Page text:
Despite a substantial sovereign wealth fund, debt issuance has been key to deficit financing. “We estimate the government needed to finance around KD 6.3 billion in FY16/17 after the mandatory payment into the Future Generations Fund (FGF). Another KD 5 billion a year will be required to finance deficits in FY17/18and FY18/19,” NBK said in the report.

During FY16/17, the government issued KD 2.2 billion in debt domestically and another KD2.4 billion ($8 billion) internationally, increasing the debt to KD 6.3 billion or 18 per cent of GDP by the end of March 2017.Sources indicate that the Ministry of Finance could tap the domestic debt market for around KD 1 billion in FY17/18 to finance a deficit that we expect to be around KD5 billion. This would increase the public debt to around 20 per cent of GDP by March 2018.

Kuwait issued its first international bond, raising $8 billion at a pricing more attractive than other GCC sovereigns. Two tranches were offered, with a $3.5 billion 5-year tranche at 75 basis points (bps) over equivalent US Treasuries and a $4.5 billion 10-year tranche at 100 bps over Treasuries. The spread was below Abu Dhabi’s, which until now had been considered the “gold standard” in the GCC. In the secondary market, yields on the bonds have tightened somewhat since. The pricing reflected Kuwait’s solid credit rating (Moody’s: Aa2, S&P: AA, Fitch: AA) and strong international appetite for GCC debt.

The press published details of a proposed law to double Kuwait’s sovereign borrowing ceiling to KD 20 billion. The law, which should replace one expiring this fall, would also permit the state to issue longer term debt (up to 30 years from the current 10 years).

Domestic liquidity still comfortable despite some tightening

Kuwait continues to enjoy a healthy level of domestic liquidity despite the decline in oil prices. Limited fiscal adjustment and an effort to repatriate government funds have helped Kuwait avoid a liquidity squeeze similar to some of its GCC neighbours. Money supply (M2) growth has remained relatively steady at 2.7 per cent y/y through March 2017, though it is down from double-digit growth seen before 2014. Money supply (M2) to non-oil GDP was around 142 per cent in March, only slightly lower than its five-year average.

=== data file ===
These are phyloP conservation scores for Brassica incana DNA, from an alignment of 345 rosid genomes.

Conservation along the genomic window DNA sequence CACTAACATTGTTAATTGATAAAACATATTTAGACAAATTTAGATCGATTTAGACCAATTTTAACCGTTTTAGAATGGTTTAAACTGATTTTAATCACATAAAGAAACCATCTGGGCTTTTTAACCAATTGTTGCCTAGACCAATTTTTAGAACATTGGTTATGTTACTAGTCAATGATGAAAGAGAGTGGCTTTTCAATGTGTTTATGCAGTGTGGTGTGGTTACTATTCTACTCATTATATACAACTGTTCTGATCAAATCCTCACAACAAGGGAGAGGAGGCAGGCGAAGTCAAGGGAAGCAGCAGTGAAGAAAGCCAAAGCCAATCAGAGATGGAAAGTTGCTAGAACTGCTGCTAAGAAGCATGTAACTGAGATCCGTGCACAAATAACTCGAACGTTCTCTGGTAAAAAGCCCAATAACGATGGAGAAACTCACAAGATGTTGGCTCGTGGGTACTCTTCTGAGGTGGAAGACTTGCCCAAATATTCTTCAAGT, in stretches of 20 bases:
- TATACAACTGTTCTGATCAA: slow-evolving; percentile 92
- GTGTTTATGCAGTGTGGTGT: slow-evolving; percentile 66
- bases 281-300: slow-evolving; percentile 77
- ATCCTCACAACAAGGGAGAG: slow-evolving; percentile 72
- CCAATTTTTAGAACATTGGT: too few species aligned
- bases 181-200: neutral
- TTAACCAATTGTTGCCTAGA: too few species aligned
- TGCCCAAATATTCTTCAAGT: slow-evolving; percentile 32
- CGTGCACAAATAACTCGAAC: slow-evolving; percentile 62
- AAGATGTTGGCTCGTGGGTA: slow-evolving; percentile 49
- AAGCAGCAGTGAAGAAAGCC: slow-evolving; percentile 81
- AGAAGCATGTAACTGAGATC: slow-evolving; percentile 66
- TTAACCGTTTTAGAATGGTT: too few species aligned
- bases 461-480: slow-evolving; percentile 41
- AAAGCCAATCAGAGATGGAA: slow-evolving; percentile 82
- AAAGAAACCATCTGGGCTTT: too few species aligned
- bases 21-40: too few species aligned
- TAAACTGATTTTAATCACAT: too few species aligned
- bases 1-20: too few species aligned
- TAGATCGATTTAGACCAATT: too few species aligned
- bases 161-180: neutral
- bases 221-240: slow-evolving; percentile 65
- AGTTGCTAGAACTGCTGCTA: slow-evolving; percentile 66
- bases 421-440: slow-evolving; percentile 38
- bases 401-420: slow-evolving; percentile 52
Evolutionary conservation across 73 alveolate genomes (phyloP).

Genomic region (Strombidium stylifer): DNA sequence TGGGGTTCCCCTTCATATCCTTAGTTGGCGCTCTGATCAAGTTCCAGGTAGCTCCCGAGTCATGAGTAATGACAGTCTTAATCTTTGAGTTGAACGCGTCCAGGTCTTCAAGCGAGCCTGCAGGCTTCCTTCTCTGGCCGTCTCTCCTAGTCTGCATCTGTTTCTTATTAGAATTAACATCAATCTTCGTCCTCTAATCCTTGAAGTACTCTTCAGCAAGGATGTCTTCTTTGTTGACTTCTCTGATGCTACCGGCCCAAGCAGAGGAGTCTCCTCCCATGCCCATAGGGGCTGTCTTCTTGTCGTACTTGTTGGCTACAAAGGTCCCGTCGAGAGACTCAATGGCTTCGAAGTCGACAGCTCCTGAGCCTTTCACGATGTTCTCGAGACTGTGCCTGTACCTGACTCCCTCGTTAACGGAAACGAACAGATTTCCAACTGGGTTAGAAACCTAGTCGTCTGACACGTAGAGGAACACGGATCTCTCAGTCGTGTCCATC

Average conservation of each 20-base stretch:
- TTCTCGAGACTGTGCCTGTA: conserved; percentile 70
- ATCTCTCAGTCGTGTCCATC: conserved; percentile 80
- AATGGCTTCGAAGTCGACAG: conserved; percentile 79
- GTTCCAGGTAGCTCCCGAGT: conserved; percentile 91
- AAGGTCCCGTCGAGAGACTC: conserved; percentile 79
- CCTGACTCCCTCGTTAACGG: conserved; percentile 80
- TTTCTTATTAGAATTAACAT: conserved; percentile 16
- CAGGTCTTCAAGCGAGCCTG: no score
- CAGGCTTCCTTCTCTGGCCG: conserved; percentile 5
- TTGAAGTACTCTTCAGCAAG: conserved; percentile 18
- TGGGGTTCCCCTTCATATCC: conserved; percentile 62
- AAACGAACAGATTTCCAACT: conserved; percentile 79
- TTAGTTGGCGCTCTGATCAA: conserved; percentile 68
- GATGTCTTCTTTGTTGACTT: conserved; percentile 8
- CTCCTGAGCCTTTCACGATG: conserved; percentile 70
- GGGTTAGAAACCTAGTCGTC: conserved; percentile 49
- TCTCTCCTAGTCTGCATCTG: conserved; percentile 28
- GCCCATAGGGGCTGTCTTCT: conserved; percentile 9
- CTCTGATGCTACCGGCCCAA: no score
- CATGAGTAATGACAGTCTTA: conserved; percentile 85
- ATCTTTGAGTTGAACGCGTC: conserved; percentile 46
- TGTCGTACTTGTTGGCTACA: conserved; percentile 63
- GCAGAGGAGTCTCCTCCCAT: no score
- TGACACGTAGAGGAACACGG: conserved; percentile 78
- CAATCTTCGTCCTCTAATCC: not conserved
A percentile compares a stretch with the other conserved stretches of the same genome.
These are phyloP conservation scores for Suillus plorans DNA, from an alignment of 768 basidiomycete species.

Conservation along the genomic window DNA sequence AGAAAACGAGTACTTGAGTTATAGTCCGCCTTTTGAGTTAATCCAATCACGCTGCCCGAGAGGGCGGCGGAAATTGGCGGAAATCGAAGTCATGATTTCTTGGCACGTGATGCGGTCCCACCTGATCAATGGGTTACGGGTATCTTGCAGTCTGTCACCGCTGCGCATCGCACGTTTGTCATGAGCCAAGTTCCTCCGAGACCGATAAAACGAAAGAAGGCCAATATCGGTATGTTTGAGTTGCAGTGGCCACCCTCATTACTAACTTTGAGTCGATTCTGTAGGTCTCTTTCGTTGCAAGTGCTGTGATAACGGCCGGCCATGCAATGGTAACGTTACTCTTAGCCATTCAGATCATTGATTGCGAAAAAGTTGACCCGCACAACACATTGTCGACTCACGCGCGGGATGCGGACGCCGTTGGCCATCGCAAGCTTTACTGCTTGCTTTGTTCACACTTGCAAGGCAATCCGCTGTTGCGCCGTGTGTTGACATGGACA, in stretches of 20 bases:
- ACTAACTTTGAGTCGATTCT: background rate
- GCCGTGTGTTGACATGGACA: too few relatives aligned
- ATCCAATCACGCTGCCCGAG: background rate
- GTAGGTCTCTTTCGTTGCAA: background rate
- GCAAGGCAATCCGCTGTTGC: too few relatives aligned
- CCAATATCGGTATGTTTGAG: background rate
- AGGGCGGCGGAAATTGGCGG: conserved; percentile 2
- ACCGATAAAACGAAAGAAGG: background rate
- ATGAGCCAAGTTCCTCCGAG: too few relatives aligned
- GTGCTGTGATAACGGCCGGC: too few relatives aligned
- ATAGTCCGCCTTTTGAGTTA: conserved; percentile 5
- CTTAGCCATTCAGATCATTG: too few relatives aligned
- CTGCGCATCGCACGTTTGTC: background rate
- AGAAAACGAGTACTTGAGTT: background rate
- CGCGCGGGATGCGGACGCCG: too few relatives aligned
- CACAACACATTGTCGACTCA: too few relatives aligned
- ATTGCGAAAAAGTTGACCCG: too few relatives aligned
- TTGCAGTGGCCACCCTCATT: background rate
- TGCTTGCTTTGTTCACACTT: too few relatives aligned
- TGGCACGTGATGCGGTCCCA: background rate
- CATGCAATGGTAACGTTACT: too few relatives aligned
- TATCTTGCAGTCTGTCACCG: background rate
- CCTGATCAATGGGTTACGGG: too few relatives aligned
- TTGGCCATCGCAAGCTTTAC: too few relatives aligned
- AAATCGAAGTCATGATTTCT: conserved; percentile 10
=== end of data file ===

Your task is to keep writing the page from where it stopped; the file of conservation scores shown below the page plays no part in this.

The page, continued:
After retreating during most of 2016, domestic interbank rates have risen since the end of 2016. This was largely due to two policy rate hikes by the Central Bank of Kuwait (CBK) in December 2016 and March 2017,each by 25 bps; the discount rate now stands at 2.75 per cent. Both hikes followed similar moves by the US Federal Reserve. Still, interbank rates did not see as large an increase. The 3-month KD interbank rate rose by only 25 bps from its low in December to 1.625 per cent, just before the first rate hike.
Current account recorded its first deficit since liberation

The current account recorded its first deficit in over two decades in 2016, on the back of a decline in export earnings linked to lower oil prices. The current account balance registered a deficit of 4.5 per cent of GDP compared to a 3.5 per cent surplus in 2015. To finance the deficit, there was a drawdown of liquid government assets held overseas, which resulted in the first net inflow of assets since the early 1990s. NBK expects the current account to return to registering a surplus of 1-2 per cent of GDP in 2017.

Dinar has weakened thus far in 2017 on dollar retreat

Following another strong 2016, the Kuwaiti dinar (KWD) retreated somewhat during the first five months of 2017, as the US dollar gave back some of its strong gains. The dinar index, which reflects the trade-weighted value of the currency, was off by 3.0 per cent year-to-date (ytd) through May, almost reversing the entire increase seen in 2016. The trade-weighted Kuwaiti currency had seen three consecutive years of strength, gaining around 3 per cent a year in 2014-2016. The dinar, which is pegged to a basket of major currencies with the USD having the largest weight, has increased by 0.7 per cent against the US currency since the start of this year.

The 2017 rally awaits further catalysts

An equities rally in late 2016 and early 2017, after years lagging regional markets, appears to have taken a rest. In five months through January 2017, Boursa Kuwait’s value-weighted index (IXW) rose 22 per cent. Activity also picked up noticeably, with the daily average value of shares traded peaking in January at KD 54 million, nearly nine times what was recorded in September 2016. The weighted index has since retreated by around 5.5 per cent. While activity has also cooled, it remains relatively elevated. The MSCI total return index is still up 8.8 per cent year-to-date. – TradeArabia News Service

Tags: Kuwait | GDP | oil price | non-oil |